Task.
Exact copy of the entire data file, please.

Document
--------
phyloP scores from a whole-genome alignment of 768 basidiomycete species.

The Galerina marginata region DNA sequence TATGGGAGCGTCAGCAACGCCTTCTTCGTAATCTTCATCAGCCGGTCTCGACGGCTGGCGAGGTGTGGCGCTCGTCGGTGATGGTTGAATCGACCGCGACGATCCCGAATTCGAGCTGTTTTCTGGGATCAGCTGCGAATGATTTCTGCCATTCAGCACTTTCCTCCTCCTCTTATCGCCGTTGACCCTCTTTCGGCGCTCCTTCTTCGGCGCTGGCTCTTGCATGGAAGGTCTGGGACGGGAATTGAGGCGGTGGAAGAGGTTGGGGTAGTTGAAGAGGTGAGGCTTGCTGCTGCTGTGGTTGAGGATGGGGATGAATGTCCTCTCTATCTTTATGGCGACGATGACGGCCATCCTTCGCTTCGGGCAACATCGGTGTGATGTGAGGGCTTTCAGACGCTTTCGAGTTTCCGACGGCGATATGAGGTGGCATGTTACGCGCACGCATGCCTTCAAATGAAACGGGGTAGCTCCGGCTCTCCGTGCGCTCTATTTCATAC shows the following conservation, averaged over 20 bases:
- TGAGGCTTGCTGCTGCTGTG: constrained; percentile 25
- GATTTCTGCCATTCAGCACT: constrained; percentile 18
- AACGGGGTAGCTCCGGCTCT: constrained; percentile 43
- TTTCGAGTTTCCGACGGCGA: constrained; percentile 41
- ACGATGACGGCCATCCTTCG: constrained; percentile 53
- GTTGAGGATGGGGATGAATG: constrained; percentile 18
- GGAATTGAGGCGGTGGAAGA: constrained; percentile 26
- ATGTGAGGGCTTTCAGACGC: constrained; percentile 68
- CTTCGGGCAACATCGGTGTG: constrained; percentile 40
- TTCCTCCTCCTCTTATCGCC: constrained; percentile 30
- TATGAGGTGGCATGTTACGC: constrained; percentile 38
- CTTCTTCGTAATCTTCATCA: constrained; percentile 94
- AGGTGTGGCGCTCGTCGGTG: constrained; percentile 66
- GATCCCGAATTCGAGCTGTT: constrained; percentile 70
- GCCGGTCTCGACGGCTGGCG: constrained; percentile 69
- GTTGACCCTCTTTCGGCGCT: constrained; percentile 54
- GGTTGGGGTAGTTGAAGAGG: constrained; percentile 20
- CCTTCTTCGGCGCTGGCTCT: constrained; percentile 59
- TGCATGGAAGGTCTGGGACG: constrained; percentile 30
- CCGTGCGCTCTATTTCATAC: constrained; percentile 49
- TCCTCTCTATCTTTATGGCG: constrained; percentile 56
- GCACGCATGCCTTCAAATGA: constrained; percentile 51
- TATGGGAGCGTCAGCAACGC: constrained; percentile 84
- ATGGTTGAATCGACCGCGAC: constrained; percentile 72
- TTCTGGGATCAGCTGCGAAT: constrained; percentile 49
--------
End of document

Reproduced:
phyloP scores from a whole-genome alignment of 768 basidiomycete species.

The Galerina marginata region DNA sequence TATGGGAGCGTCAGCAACGCCTTCTTCGTAATCTTCATCAGCCGGTCTCGACGGCTGGCGAGGTGTGGCGCTCGTCGGTGATGGTTGAATCGACCGCGACGATCCCGAATTCGAGCTGTTTTCTGGGATCAGCTGCGAATGATTTCTGCCATTCAGCACTTTCCTCCTCCTCTTATCGCCGTTGACCCTCTTTCGGCGCTCCTTCTTCGGCGCTGGCTCTTGCATGGAAGGTCTGGGACGGGAATTGAGGCGGTGGAAGAGGTTGGGGTAGTTGAAGAGGTGAGGCTTGCTGCTGCTGTGGTTGAGGATGGGGATGAATGTCCTCTCTATCTTTATGGCGACGATGACGGCCATCCTTCGCTTCGGGCAACATCGGTGTGATGTGAGGGCTTTCAGACGCTTTCGAGTTTCCGACGGCGATATGAGGTGGCATGTTACGCGCACGCATGCCTTCAAATGAAACGGGGTAGCTCCGGCTCTCCGTGCGCTCTATTTCATAC shows the following conservation, averaged over 20 bases:
- TGAGGCTTGCTGCTGCTGTG: constrained; percentile 25
- GATTTCTGCCATTCAGCACT: constrained; percentile 18
- AACGGGGTAGCTCCGGCTCT: constrained; percentile 43
- TTTCGAGTTTCCGACGGCGA: constrained; percentile 41
- ACGATGACGGCCATCCTTCG: constrained; percentile 53
- GTTGAGGATGGGGATGAATG: constrained; percentile 18
- GGAATTGAGGCGGTGGAAGA: constrained; percentile 26
- ATGTGAGGGCTTTCAGACGC: constrained; percentile 68
- CTTCGGGCAACATCGGTGTG: constrained; percentile 40
- TTCCTCCTCCTCTTATCGCC: constrained; percentile 30
- TATGAGGTGGCATGTTACGC: constrained; percentile 38
- CTTCTTCGTAATCTTCATCA: constrained; percentile 94
- AGGTGTGGCGCTCGTCGGTG: constrained; percentile 66
- GATCCCGAATTCGAGCTGTT: constrained; percentile 70
- GCCGGTCTCGACGGCTGGCG: constrained; percentile 69
- GTTGACCCTCTTTCGGCGCT: constrained; percentile 54
- GGTTGGGGTAGTTGAAGAGG: constrained; percentile 20
- CCTTCTTCGGCGCTGGCTCT: constrained; percentile 59
- TGCATGGAAGGTCTGGGACG: constrained; percentile 30
- CCGTGCGCTCTATTTCATAC: constrained; percentile 49
- TCCTCTCTATCTTTATGGCG: constrained; percentile 56
- GCACGCATGCCTTCAAATGA: constrained; percentile 51
- TATGGGAGCGTCAGCAACGC: constrained; percentile 84
- ATGGTTGAATCGACCGCGAC: constrained; percentile 72
- TTCTGGGATCAGCTGCGAAT: constrained; percentile 49